TC: What did you think when DarkSide came out shortly after the cyber attack and said that it could no longer access its bitcoin or payment server and that it was going to shut down?
CA: If you did this hack, you probably had no idea what Colonial Pipeline was when you were doing it. You think, ‘Oh shit, I’m all over the American papers.’ And there are probably a couple of phone calls in Russia that basically say, “What the hell did you just do? How are you going to cover that up? ‘
Basically, one of the easiest first things you’ll do is either say, “It wasn’t me” or you’re trying to say, “We lost the money; we lost access to our servers. ‘ So I think that was probably a fake of the whole thing [and that] What they did was just try to cover their tracks [given that] we found her back later and tried other things. I think we overestimated the U.S. government’s ability to fall back on these guys quickly. It doesn’t go that fast, even though it’s pure incantation. I’m not saying this with access to any inside government information or anything like that.
TC: I just read that DarkSide works like a franchise where individual hackers can get software and use it like a turnkey process. Is this new and does it mean that hacking is accessible to a much wider range of people?
CA: That’s right. One of the beauties of the Russian hacker underground lies in its dispersed nature. I say “beauty” with a little sarcasm, but some people will write the actual ransomware. Some will use the services these people provide and then be the people who do the hacking to break into the systems. Some other people might be the ones doing the bitcoin transactions through the bitcoin tumbling needed. . . One of the interesting points is that in order to get the money out in the endgame these guys have to go through one of those exchanges that ended up being more civilized businesses and there might be money mules involved, and there are people who run the money mules. Many of these people commit credit card fraud; They also have a whole range of services out there, including testing that a card is alive and being able to find out how you can make money on it. There are probably 10, 15, maybe 20 different types of services involved. And they are all very specialized, which is why these guys were so successful and it’s also difficult to make it.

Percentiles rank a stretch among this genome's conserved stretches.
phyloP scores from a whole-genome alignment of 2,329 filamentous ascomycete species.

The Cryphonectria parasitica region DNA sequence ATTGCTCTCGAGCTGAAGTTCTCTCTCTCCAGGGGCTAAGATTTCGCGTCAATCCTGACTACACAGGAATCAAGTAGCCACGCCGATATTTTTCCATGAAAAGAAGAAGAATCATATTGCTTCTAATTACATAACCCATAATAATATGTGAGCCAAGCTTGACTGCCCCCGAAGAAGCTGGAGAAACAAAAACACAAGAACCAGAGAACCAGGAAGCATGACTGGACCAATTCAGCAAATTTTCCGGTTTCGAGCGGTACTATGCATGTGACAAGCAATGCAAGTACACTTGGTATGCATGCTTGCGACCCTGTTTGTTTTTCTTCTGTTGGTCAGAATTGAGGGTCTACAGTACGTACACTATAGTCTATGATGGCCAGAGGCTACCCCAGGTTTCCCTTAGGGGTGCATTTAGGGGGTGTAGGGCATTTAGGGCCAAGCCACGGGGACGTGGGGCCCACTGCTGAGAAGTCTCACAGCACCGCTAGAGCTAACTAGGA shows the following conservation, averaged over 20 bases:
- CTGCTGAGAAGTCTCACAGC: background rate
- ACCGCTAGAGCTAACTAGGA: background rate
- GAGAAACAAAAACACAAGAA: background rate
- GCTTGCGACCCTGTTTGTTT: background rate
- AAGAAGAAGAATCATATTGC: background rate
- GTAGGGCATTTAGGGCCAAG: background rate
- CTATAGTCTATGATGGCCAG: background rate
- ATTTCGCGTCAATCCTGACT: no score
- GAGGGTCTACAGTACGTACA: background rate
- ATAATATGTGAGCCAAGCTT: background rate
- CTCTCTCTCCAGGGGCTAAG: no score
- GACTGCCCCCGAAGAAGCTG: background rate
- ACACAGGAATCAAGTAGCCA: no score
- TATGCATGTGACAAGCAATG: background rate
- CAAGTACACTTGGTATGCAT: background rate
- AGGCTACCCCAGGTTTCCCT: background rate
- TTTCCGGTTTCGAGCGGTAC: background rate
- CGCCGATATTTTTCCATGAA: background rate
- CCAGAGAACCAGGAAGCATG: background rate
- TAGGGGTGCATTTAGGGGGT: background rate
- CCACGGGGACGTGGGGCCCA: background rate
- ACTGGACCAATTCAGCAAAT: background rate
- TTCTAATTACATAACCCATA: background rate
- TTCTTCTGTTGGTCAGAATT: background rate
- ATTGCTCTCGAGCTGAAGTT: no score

TC: Do you share the booty and if so, how?
CA: They do. These guys run pretty effective systems here. Obviously, Bitcoin was an incredible pioneer in this because there is a way to make payments [but] These guys have whole systems of ranking and rating themselves, much like an eBay seller. There are quite a few of these underground forums that have been the places these guys worked in the past and they will have services there to be able to tell someone is a scam [meaning in relation to the] Thieves who are cyber criminals. It’s similar to the internet. Why does the internet work so well? Because it is well distributed.
TC: What is your advice to those who are not your customers but want to defend themselves?
CA: A colleague made a pie chart to show which industries are affected by ransomware, and the amazing thing is that it was just super spread over 20 different industries. At Colonial Pipeline, a lot of people thought, ‘Oh, it’s from the oil.’ But these guys couldn’t care. They just want to find the slowest target. So make sure that you are not the easiest target.
The good news is there are plenty of companies out there that will do the basics and make sure your systems are patched [but also] Hit that damn update button. Get so much of your stuff off the internet that it doesn’t show the outside world. Keep as little surface as possible to the outside world. Use good passwords, use multiple two-factor authentication on anything and everything you can get your hands on.
There is a checklist of 10 things you must do to avoid being an easy target. For some of these guys – the really nifty gangs – that’s not enough. You have to work harder, but the basics are going to make a world of difference here.